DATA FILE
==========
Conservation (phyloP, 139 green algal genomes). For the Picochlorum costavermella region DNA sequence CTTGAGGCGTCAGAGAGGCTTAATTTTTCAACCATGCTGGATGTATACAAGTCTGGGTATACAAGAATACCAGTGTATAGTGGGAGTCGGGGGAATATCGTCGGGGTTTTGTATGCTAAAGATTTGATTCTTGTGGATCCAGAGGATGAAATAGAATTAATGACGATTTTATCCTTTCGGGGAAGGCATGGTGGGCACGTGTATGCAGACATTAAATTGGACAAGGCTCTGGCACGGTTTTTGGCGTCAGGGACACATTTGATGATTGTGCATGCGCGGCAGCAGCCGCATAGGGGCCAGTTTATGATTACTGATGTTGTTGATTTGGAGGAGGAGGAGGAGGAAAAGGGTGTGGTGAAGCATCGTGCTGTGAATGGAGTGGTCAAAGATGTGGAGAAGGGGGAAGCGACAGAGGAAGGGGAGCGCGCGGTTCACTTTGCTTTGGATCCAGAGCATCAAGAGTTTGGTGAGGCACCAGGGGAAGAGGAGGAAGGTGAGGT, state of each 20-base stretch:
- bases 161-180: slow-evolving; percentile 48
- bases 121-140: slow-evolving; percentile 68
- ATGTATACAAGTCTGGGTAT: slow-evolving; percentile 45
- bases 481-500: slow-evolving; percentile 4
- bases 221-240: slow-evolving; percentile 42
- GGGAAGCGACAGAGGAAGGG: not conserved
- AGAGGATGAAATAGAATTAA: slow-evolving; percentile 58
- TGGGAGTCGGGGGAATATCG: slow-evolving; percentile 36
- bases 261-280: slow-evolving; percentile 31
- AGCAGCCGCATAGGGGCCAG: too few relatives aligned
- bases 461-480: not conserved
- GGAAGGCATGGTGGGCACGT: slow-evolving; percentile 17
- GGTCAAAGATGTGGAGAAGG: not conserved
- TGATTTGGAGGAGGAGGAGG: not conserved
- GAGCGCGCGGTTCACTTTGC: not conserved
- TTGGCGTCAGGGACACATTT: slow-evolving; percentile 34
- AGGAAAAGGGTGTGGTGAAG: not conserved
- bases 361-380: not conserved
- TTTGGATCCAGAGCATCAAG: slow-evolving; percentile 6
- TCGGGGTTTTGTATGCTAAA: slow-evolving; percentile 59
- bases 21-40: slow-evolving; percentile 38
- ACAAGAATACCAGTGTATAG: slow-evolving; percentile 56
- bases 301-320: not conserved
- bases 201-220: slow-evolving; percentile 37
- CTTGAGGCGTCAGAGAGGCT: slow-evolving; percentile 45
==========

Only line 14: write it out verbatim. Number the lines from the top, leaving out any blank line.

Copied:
- GGTCAAAGATGTGGAGAAGG: not conserved